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Post-traumatic stress disorder

Bisson, Jonathan Ian 2007. Post-traumatic stress disorder. Occupational Medicine 57 (6) , pp. 399-403. 10.1093/occmed/kqm069

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Post-traumatic stress disorder (PTSD) is an increasingly recognized and potentially preventable condition. Certain factors, especially the severity of the trauma, perceived lack of social support and peri-traumatic dissociation have been associated with its development. In recent years, a more robust evidence base regarding the management of individuals involved in traumatic events has emerged. Immediately after a traumatic event, simple practical, pragmatic support provided in a sympathetic manner by non-mental health professionals seems most likely to help. For individuals who develop persisting PTSD, trauma-focused cognitive behavioural therapy (TFCBT) may be beneficial within a few months of the trauma. For those who develop chronic PTSD, TFCBT and eye movement desensitization and reprocessing are best supported by the current evidence. Some anti-depressants appear to have a modest beneficial effect and are recommended as a second-line treatment. The current evidence base has allowed the development of guidelines that now require implementation. This has major implications in terms of planning and developing services that allow appropriately qualified and trained individuals to be available to cater adequately for the needs of survivors of traumatic events.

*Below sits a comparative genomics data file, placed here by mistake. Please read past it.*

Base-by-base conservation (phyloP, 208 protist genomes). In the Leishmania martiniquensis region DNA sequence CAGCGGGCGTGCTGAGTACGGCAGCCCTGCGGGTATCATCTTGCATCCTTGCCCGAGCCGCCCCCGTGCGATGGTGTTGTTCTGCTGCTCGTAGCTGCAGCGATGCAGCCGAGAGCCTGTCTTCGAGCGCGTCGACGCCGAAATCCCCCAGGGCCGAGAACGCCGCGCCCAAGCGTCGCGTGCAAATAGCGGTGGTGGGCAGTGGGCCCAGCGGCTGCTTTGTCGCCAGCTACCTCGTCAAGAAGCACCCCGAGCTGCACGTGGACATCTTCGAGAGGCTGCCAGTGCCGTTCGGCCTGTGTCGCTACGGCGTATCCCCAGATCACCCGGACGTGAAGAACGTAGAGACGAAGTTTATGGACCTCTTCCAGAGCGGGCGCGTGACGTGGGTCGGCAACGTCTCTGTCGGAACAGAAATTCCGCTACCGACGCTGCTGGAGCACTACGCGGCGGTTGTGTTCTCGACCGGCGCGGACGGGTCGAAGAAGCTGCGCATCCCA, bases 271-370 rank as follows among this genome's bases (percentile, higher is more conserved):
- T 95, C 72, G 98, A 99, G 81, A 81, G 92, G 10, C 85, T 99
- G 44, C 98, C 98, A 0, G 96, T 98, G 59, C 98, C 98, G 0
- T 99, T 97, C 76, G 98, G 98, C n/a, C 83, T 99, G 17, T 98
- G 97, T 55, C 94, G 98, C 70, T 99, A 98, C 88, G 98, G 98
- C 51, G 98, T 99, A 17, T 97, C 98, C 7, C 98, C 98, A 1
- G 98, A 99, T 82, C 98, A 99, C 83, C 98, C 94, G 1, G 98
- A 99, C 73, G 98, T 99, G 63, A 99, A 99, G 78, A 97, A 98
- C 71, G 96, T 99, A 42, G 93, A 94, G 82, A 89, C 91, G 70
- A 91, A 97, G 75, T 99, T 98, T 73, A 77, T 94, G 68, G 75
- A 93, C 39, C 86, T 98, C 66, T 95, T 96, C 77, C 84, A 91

Item Type: Article
Date Type: Publication
Status: Published
Schools: MRC Centre for Neuropsychiatric Genetics and Genomics (CNGG)
Subjects: R Medicine > R Medicine (General)
Publisher: Oxford University Press
ISSN: 0962-7480
Last Modified: 04 Jun 2017 08:41

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